Good Company (homily)
Second Sunday of Lent
Genesis 15:5-18; Philippians 3:17-4:1; Luke 9:28-36
I have a student who has a friend who is very confident about God. He knows it all. He’s been praying a lot lately, and God has been telling him he’s supposed to drop out of school. God wants him to drop. No question.
Well, my student said to him, jokingly, next time you talk to God, will you ask him a few questions for me? Because I can never seem to get a straight answer.
And the friend replied: you’re just not praying hard enough.
As if this is all up to us. As if we just have to be good enough and pure enough. As if the people who are having problems in this world are having problems because they aren’t as advanced as the really spiritual people.
No. This is a sign of this young man’s immaturity. This is a sign that he hasn’t really read the Bible. He just thinks he has.
Look at Abram in Genesis today. The Lord shows him the stars in the sky and Abram puts his faith in Him. He acts with righteousness. But then the very next thing in the story is that Abram doubts. He turns around and questions. “O Lord God, how am I to know that I shall possess it?” Because this is how it really goes in the spiritual life. Faith is always followed by doubt. Highs are always followed by lows. God has spoken to Abram directly, intimately, as God speaks to all of us directly, intimately, but even that’s not enough. Even the stars are not enough. We have to ask for a clarity that we can never really have.
And God’s response to the question isn’t to make Abram feel all warm and fuzzy. It’s to put him into a trance, to “envelope” him “with a deep, terrifying darkness.”
That’s how we know that this young man, this good, young man, hasn’t matured yet in the faith. He hasn’t been terrified yet. That’s how we know that he’s getting this backwards. He’s trying to envelope the Lord, and he thinks he has. He’s not being
Look at what happens to Abram before this passage, a few chapters earlier, when the Lord first comes to him. “The Lord spoke to Abram,” Genesis says. Just that. That’s all. We have no details. There’s no sense of why God would choose Abram, what’s so great about Abram, how Abram could have deserved this, because Abram doesn’t deserve it, as we don’t deserve it. It’s all grace.
And what’s the first thing that Abram does at that point? Immediately? He lies. He lies about his wife being his sister, to save his own skin, to keep the Pharaoh from killing him and taking her, because she is so beautiful. He lies.
This is how it goes throughout the book of Genesis, with Abram and his descendants. It’s one big dysfunctional family, full of cheating and lying and favoritism and sleeping around and sibling rivalry and conflict and pettiness of all kinds, and God keeps coming to them anyway, again and again, keeps coming to them and blessing them and guiding them. And that’s the good news, because God will keep coming to us, too, into our dysfunctions, into our fractured and difficult lives.
This is how it is, that God comes to us and promises us as he promises Abraham but that the promise doesn’t seem to be fulfilled, the good things don’t seem to happen, at least not in the way we expect. Abraham is told that he will be the father of the nations. But then the child doesn’t come. Sarah is barren. They’re too old. And they wander around the desert, and they question and they despair, and when the child finally comes, when Isaac starts to become a man, the Lord suddenly asks Abraham to sacrifice him, to offer him up on the altar.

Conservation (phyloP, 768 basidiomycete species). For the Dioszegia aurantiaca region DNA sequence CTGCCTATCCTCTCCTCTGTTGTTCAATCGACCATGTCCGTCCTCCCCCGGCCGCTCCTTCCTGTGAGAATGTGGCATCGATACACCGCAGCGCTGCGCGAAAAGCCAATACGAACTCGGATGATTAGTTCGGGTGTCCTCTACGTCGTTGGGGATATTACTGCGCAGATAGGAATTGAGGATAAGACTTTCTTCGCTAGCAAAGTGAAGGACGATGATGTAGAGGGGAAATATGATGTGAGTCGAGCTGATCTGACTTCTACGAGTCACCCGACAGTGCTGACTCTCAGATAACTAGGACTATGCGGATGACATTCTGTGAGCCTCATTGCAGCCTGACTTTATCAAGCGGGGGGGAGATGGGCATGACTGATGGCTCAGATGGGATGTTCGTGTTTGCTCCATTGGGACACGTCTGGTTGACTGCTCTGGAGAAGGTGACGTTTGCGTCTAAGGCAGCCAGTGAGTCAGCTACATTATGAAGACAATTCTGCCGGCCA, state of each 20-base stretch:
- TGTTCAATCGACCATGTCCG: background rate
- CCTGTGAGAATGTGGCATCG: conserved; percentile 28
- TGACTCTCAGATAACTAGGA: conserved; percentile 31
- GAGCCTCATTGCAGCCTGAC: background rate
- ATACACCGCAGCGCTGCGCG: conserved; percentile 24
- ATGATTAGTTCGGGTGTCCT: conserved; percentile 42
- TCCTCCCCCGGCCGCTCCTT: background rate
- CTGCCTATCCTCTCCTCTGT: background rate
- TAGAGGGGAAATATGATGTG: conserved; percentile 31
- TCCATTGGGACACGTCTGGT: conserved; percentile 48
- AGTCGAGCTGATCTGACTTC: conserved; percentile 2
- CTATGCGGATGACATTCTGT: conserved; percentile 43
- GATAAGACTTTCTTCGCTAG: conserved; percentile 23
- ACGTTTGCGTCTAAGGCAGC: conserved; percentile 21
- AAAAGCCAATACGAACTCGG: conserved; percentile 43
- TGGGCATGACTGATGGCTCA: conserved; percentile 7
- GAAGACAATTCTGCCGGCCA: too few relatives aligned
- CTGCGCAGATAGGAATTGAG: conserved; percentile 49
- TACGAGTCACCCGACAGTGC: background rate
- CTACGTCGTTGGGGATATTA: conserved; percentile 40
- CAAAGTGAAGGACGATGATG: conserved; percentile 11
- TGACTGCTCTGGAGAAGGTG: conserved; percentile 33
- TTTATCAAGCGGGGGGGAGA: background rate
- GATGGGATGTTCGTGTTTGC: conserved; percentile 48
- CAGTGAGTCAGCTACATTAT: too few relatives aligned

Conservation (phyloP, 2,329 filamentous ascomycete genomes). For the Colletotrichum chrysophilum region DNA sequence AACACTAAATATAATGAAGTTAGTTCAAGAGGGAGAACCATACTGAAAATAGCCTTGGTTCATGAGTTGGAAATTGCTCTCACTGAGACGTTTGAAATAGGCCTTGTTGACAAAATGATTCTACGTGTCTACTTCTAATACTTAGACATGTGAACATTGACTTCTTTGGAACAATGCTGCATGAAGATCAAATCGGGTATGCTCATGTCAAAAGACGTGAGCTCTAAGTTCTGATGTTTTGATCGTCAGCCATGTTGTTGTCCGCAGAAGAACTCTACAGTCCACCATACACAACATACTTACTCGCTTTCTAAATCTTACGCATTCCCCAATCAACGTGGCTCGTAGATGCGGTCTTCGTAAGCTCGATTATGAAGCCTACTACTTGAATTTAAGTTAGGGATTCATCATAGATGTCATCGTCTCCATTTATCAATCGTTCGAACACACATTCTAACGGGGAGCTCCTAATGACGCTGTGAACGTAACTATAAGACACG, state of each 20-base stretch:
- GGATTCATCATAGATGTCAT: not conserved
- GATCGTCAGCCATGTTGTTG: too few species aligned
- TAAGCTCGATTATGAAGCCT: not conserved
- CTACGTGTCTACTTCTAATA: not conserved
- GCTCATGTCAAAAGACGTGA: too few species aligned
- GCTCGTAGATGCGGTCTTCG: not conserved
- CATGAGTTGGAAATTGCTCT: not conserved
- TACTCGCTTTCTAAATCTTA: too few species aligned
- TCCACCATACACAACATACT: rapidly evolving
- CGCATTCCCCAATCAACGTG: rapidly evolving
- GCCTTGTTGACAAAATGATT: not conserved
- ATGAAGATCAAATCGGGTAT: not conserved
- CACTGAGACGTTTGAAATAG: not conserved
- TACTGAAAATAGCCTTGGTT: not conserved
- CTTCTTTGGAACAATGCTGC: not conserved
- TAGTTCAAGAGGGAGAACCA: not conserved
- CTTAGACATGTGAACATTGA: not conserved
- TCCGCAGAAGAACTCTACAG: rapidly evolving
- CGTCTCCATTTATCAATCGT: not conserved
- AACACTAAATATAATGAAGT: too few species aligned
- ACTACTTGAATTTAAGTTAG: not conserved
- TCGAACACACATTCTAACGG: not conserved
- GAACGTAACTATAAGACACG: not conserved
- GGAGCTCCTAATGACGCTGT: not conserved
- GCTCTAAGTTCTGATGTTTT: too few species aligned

This is how it is. We are promised the Promised Land, we are promised home, but somehow, despite the joy we feel now and then and all the good things we receive, the Promised Land is always far off. We don’t quite reach it, as Abraham doesn’t reach it, or Isaac, or Jacob, or Joseph. Not even Moses reaches the Promised Land. Centuries go by and the promise isn’t fulfilled, at least in the way we expect it to be, because as Philippians says, we are too preoccupied with “earthly things,” we are thinking in terms of power and glory, not in terms of what faith is really about.
The poor disciples in the gospel today, overwhelmed by the light of the Transfiguration, so terrified they want to build booths and sell tickets. They don’t get it yet.
Remember what happens before this moment, in the great pre-transfiguration discourse, when Jesus tells them that he will die and they must die, too, to their false selves, to their hope for power, to their boyish misconceptions that like this young man who thinks that he is in control they are in control and to follow Christ is to have everything figured out. No. They must die.
Remember what happens after this: conflict and confusion and the cross. The crucifixion.
And even after this moment of such beauty, of such greatness, when the stars and the sky are all concentrated into a single place, are all brought together on this hill into the person of Jesus, even after this, on the way down the mountain, the disciples are arguing and fighting and bickering about who is the greatest.
So let us rejoice. We are in good company, in our weakness and our doubt. In the company of Peter and James and John. In the company of Abraham and Sarah. Rejoice. There’s nothing we can do to earn the grace of God and there’s nothing we can do to lose it. The stars are always there and the light of the Lord is always there, on every hill, and we are always blessed, even in our boneheadedness. By our loving and patient Lord. Our loving and mysterious God.
In fact, it’s only when we wander, it’s only when we’re fractured and apparently forgotten--it’s only when we admit this, when we realize this, when stop thinking we’re so great and admit that we need the light and we need the grace--it’s only then that the light can shine into us. Only then.
The stars are always there. But it’s only the darkness that we can see them